Pamela Adlon's Better Things arrived in 2016 with near instant critical adoration and, soon after, Emmys recognition for Adlon herself, who scored consecutive nominations in the lead comedy actress category for her semi-autobiographical portrayal at the heart of the show. While the whole series is brilliant, there's no season that deserves an Emmy nomination -- and win, for that matter -- more than the recently finished third.
Before Season 3 even began, Adlon was faced with the show's co-creator and her longtime collaborator, Louis C.K., admitting to multiple instances of sexual misconduct. ("These stories are true," Louis C.K. said in a statement in November 2017 after the New York Times reported five women had alleged Louis C.K. had masturbated in front of them or asked if he could masturbate in front of them.) Louis C.K. was soon fired from FX, leaving Adlon with the difficult decision of continuing the show without the person who co-created and co-wrote the series with her. After months of consideration, she jumped back into production, hiring her first writing team and moving forward without the cloud of Louis C.K.'s behavior hanging over the show.
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"Going into Season 3, I've never been in a writers' room, let alone run a writers' room," Adlon told TV Guide over the phone. "I'm the daughter of a writer, and my dad [writer Don Segall] was always working on his own projects, and so it was not an organic thing for me. I really had to learn how to do that, and read people and create a room, and find a new way to make my show. It turned out to be a hidden blessing. Out of the fire comes a beautiful, blossoming new thing, and it was an incredible journey for me."
Adlon hired four writers who knew how to perfectly capture the essence of what she wanted to bring to the show, including one of her best friends, Robin Ruzan, who co-wrote the 12 episodes this season. "[Robin] said something to me that was very profound, which is, 'You've been percolating this show for 50 years.' She said, 'We are there to help you hone your vision,'" recalled Adlon. "It's not about pitching ideas or how about this for Sam, or how about this for Max, it's about mining experiences that I have had, that different writers in my room have had, that maybe their children have had, that I had as a kid, or my maybe my kids have had, and it's the wonderful way these rooms work if everybody's in tandem, working towards this singular voice and vision."Pamela Adlon and Griffin Dunne, Better Things" data-image-credit="FX" data-image-alt-text="Pamela Adlon and Griffin Dunne, Better Things‹" data-image-credit-url="" data-image-target-url="" data-image-title="Pamela Adlon and Griffin Dunne, Better Things" data-image-filename="190625-better-things-pamela-adlon-griffin-dunne.jpg" data-image-date-created="2019/06/25" data-image-crop="" data-image-crop-gravity="" data-image-aspect-ratio="" data-image-height="1380" data-image-width="2070" data-image-do-not-crop="" data-image-do-not-resize="" data-image-watermark="" data-lightbox="">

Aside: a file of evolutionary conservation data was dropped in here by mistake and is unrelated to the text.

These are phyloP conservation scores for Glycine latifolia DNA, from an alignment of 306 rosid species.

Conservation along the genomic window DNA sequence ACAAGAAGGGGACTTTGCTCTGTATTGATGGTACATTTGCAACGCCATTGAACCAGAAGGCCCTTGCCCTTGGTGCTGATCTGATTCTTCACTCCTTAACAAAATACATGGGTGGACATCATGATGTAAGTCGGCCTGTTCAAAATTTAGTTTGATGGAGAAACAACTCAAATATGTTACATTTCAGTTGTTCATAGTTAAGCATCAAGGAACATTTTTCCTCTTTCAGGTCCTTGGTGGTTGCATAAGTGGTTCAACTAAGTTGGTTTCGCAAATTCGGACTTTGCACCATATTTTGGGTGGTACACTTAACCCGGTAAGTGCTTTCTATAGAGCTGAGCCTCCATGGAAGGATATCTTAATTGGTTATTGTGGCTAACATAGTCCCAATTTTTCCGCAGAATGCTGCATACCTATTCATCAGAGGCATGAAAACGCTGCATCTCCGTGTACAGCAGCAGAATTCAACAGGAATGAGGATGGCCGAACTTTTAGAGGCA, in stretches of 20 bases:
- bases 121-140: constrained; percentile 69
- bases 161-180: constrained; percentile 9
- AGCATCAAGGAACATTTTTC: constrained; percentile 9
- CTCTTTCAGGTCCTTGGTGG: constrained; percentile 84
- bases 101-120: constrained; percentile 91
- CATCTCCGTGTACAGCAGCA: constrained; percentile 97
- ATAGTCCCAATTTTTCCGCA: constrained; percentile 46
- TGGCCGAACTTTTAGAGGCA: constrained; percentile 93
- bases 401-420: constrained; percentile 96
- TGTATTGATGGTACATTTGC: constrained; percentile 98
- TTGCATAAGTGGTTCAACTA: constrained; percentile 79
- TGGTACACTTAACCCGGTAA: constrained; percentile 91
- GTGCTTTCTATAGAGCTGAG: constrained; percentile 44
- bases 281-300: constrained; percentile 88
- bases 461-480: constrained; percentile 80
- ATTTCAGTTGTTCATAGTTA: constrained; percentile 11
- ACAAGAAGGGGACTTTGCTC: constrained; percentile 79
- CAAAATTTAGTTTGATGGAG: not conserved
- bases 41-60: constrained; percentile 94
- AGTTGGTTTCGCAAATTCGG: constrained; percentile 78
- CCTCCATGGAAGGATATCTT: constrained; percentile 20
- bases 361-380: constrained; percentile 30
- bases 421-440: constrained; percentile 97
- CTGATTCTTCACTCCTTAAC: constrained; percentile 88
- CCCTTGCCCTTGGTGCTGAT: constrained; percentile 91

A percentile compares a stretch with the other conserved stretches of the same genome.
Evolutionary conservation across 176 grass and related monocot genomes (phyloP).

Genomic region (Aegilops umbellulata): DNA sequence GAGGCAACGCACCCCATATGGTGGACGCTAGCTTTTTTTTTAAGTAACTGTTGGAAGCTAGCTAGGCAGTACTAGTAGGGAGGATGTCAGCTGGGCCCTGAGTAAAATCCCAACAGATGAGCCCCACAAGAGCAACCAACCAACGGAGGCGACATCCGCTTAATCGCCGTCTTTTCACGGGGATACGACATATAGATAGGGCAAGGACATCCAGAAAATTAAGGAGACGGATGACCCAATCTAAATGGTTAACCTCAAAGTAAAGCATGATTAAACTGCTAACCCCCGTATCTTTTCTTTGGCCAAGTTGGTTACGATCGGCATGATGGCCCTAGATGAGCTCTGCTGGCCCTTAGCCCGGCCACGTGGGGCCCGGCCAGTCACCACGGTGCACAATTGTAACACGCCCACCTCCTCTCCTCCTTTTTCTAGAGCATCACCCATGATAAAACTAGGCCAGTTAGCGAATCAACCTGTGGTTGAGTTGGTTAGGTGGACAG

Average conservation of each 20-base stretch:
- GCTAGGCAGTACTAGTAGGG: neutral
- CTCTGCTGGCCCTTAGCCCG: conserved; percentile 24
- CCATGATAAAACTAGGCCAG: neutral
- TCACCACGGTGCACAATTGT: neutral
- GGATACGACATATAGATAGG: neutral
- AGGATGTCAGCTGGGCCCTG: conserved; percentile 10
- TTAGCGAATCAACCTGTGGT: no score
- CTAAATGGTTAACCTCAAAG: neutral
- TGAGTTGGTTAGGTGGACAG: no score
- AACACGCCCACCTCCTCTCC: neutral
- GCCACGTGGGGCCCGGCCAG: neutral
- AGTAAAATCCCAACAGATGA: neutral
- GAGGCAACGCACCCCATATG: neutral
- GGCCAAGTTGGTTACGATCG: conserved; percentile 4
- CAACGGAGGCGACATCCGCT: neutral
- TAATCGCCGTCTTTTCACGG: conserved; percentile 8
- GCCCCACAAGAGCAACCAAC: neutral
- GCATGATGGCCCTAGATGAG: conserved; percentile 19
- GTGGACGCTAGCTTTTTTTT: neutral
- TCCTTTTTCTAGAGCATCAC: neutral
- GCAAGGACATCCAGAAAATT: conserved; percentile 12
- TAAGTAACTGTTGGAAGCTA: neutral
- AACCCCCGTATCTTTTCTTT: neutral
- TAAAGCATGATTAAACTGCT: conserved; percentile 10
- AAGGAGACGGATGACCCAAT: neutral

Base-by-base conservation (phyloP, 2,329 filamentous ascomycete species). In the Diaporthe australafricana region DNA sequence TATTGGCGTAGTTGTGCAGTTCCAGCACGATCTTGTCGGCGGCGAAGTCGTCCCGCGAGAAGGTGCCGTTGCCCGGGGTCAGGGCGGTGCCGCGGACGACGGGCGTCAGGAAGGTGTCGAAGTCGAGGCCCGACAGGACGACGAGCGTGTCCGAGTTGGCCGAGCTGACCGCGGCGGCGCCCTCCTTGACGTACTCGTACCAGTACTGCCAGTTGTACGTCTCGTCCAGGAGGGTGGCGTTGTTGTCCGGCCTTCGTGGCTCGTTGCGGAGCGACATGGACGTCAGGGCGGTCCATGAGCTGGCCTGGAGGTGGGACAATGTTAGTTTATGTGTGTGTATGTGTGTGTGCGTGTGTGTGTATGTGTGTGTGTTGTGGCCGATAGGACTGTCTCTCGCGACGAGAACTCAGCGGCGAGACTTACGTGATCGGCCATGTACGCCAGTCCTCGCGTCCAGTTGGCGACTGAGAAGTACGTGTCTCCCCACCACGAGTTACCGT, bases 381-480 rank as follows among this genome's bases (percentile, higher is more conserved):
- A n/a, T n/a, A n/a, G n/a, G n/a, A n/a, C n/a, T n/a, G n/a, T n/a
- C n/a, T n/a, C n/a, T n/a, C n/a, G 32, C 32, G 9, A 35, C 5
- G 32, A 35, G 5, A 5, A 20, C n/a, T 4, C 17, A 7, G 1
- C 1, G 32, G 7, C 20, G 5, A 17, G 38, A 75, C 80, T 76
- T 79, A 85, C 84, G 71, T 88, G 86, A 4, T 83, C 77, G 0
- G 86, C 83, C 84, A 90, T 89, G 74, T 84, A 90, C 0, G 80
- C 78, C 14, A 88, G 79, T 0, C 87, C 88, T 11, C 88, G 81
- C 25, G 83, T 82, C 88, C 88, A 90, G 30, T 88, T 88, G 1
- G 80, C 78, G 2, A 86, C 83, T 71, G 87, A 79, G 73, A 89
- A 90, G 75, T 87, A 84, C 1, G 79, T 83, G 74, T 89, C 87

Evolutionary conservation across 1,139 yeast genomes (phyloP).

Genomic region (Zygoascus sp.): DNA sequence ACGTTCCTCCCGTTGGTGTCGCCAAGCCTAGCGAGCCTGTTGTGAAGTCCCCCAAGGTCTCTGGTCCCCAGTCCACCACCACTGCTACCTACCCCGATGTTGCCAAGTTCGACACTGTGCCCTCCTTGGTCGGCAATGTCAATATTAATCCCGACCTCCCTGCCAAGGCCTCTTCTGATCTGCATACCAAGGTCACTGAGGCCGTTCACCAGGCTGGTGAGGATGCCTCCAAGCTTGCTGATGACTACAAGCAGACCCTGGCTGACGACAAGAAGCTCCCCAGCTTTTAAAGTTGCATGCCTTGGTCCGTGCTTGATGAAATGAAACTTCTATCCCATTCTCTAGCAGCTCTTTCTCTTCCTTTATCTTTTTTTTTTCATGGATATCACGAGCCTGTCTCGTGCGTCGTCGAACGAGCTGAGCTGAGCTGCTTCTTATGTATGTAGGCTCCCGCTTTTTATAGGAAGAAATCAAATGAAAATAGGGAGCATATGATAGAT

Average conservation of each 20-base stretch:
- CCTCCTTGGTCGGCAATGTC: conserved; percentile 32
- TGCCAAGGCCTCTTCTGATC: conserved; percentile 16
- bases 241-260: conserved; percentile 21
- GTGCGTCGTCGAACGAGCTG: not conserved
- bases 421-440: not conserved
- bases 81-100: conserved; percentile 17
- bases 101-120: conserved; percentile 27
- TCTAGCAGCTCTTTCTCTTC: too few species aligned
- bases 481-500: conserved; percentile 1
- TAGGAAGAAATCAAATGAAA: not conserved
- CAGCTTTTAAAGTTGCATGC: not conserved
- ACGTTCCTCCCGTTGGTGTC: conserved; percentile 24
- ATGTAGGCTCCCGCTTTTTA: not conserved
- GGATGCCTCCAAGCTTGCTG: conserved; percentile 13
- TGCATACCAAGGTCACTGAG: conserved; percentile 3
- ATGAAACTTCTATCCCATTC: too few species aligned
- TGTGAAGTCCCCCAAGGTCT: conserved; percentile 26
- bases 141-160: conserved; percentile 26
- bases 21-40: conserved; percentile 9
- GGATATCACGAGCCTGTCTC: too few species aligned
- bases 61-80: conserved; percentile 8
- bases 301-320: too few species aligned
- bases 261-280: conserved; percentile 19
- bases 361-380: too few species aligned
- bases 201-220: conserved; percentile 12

This season is a big one for Sam, who is loosely based on Adlon, as she grapples with turning 50, going through menopause, and the existential crises that come with getting older -- moments that women aren't often given onscreen. In one scene during the beginning of the season, we see Sam as she struggles to find anything that fits in her closet and notices that her body's changed. "All of a sudden it's like you're this number that sounded like the oldest thing in the world when you were young, and now when you barrel through your life, and certainly in the case of this character, she has one kid, two kids, three kids, all of sudden, boom. There's this number that's like an actual, oh, you're more than halfway through. This is crazy. What are you going to do?" Adlon told us.
"It is very interesting to see what it's going to be like for her, because I really have tried to make Sam like an everyman, just the idea of an anti-hero because that means human, so it's fun to see through her eyes how she's going to deal with the next phase," she added.